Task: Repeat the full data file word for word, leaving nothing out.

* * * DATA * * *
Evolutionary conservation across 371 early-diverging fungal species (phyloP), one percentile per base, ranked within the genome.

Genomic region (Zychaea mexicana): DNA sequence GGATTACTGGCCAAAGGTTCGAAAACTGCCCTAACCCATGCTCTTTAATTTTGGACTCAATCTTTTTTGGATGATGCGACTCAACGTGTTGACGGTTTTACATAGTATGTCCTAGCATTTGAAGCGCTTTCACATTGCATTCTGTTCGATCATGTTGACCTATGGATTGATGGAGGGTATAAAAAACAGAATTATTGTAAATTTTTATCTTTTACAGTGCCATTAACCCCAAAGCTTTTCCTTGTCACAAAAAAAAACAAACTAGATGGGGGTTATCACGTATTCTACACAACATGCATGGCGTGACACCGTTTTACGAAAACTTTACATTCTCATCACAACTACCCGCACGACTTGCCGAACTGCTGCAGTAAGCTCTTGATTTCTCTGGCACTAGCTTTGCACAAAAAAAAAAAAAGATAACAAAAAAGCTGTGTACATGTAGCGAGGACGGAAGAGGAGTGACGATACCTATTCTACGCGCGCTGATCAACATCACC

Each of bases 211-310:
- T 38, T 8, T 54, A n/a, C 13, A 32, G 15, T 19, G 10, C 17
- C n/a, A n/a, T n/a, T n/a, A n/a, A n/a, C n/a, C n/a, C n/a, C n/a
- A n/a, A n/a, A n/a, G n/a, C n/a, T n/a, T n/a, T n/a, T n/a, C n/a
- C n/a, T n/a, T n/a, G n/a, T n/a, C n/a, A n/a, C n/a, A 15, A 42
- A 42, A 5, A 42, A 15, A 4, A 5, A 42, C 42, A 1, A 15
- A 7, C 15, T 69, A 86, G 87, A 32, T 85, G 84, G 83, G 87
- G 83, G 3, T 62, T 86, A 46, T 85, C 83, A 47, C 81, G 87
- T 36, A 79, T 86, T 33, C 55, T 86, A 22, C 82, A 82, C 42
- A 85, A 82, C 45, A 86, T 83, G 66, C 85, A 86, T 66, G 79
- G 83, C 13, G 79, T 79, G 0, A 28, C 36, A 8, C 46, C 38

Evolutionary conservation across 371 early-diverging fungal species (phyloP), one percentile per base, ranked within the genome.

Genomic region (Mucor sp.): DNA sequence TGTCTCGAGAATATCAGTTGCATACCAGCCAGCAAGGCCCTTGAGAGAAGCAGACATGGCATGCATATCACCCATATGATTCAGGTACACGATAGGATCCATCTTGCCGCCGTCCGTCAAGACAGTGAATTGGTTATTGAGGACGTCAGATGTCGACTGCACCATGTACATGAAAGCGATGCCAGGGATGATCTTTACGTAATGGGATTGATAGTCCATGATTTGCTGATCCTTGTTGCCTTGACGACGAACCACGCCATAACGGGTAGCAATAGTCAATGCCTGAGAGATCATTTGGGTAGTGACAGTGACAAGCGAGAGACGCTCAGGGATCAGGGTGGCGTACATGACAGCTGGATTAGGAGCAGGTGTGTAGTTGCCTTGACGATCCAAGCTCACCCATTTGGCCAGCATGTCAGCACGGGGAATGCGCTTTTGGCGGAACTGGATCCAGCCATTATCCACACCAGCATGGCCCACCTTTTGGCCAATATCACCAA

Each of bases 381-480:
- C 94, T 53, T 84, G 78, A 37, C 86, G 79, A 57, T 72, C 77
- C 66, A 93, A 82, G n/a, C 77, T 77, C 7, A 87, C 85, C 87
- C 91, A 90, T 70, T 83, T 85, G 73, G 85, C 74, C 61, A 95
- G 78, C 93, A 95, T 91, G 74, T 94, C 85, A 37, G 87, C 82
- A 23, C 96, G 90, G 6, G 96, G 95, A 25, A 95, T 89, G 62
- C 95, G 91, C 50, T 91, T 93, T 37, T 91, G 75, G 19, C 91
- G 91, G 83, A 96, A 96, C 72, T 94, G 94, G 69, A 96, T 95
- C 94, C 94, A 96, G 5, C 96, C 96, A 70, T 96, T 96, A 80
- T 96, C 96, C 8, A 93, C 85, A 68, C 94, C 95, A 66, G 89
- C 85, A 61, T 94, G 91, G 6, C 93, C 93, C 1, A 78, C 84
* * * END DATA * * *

Evolutionary conservation across 371 early-diverging fungal species (phyloP), one percentile per base, ranked within the genome.

Genomic region (Zychaea mexicana): DNA sequence GGATTACTGGCCAAAGGTTCGAAAACTGCCCTAACCCATGCTCTTTAATTTTGGACTCAATCTTTTTTGGATGATGCGACTCAACGTGTTGACGGTTTTACATAGTATGTCCTAGCATTTGAAGCGCTTTCACATTGCATTCTGTTCGATCATGTTGACCTATGGATTGATGGAGGGTATAAAAAACAGAATTATTGTAAATTTTTATCTTTTACAGTGCCATTAACCCCAAAGCTTTTCCTTGTCACAAAAAAAAACAAACTAGATGGGGGTTATCACGTATTCTACACAACATGCATGGCGTGACACCGTTTTACGAAAACTTTACATTCTCATCACAACTACCCGCACGACTTGCCGAACTGCTGCAGTAAGCTCTTGATTTCTCTGGCACTAGCTTTGCACAAAAAAAAAAAAAGATAACAAAAAAGCTGTGTACATGTAGCGAGGACGGAAGAGGAGTGACGATACCTATTCTACGCGCGCTGATCAACATCACC

Each of bases 211-310:
- T 38, T 8, T 54, A n/a, C 13, A 32, G 15, T 19, G 10, C 17
- C n/a, A n/a, T n/a, T n/a, A n/a, A n/a, C n/a, C n/a, C n/a, C n/a
- A n/a, A n/a, A n/a, G n/a, C n/a, T n/a, T n/a, T n/a, T n/a, C n/a
- C n/a, T n/a, T n/a, G n/a, T n/a, C n/a, A n/a, C n/a, A 15, A 42
- A 42, A 5, A 42, A 15, A 4, A 5, A 42, C 42, A 1, A 15
- A 7, C 15, T 69, A 86, G 87, A 32, T 85, G 84, G 83, G 87
- G 83, G 3, T 62, T 86, A 46, T 85, C 83, A 47, C 81, G 87
- T 36, A 79, T 86, T 33, C 55, T 86, A 22, C 82, A 82, C 42
- A 85, A 82, C 45, A 86, T 83, G 66, C 85, A 86, T 66, G 79
- G 83, C 13, G 79, T 79, G 0, A 28, C 36, A 8, C 46, C 38

Evolutionary conservation across 371 early-diverging fungal species (phyloP), one percentile per base, ranked within the genome.

Genomic region (Mucor sp.): DNA sequence TGTCTCGAGAATATCAGTTGCATACCAGCCAGCAAGGCCCTTGAGAGAAGCAGACATGGCATGCATATCACCCATATGATTCAGGTACACGATAGGATCCATCTTGCCGCCGTCCGTCAAGACAGTGAATTGGTTATTGAGGACGTCAGATGTCGACTGCACCATGTACATGAAAGCGATGCCAGGGATGATCTTTACGTAATGGGATTGATAGTCCATGATTTGCTGATCCTTGTTGCCTTGACGACGAACCACGCCATAACGGGTAGCAATAGTCAATGCCTGAGAGATCATTTGGGTAGTGACAGTGACAAGCGAGAGACGCTCAGGGATCAGGGTGGCGTACATGACAGCTGGATTAGGAGCAGGTGTGTAGTTGCCTTGACGATCCAAGCTCACCCATTTGGCCAGCATGTCAGCACGGGGAATGCGCTTTTGGCGGAACTGGATCCAGCCATTATCCACACCAGCATGGCCCACCTTTTGGCCAATATCACCAA

Each of bases 381-480:
- C 94, T 53, T 84, G 78, A 37, C 86, G 79, A 57, T 72, C 77
- C 66, A 93, A 82, G n/a, C 77, T 77, C 7, A 87, C 85, C 87
- C 91, A 90, T 70, T 83, T 85, G 73, G 85, C 74, C 61, A 95
- G 78, C 93, A 95, T 91, G 74, T 94, C 85, A 37, G 87, C 82
- A 23, C 96, G 90, G 6, G 96, G 95, A 25, A 95, T 89, G 62
- C 95, G 91, C 50, T 91, T 93, T 37, T 91, G 75, G 19, C 91
- G 91, G 83, A 96, A 96, C 72, T 94, G 94, G 69, A 96, T 95
- C 94, C 94, A 96, G 5, C 96, C 96, A 70, T 96, T 96, A 80
- T 96, C 96, C 8, A 93, C 85, A 68, C 94, C 95, A 66, G 89
- C 85, A 61, T 94, G 91, G 6, C 93, C 93, C 1, A 78, C 84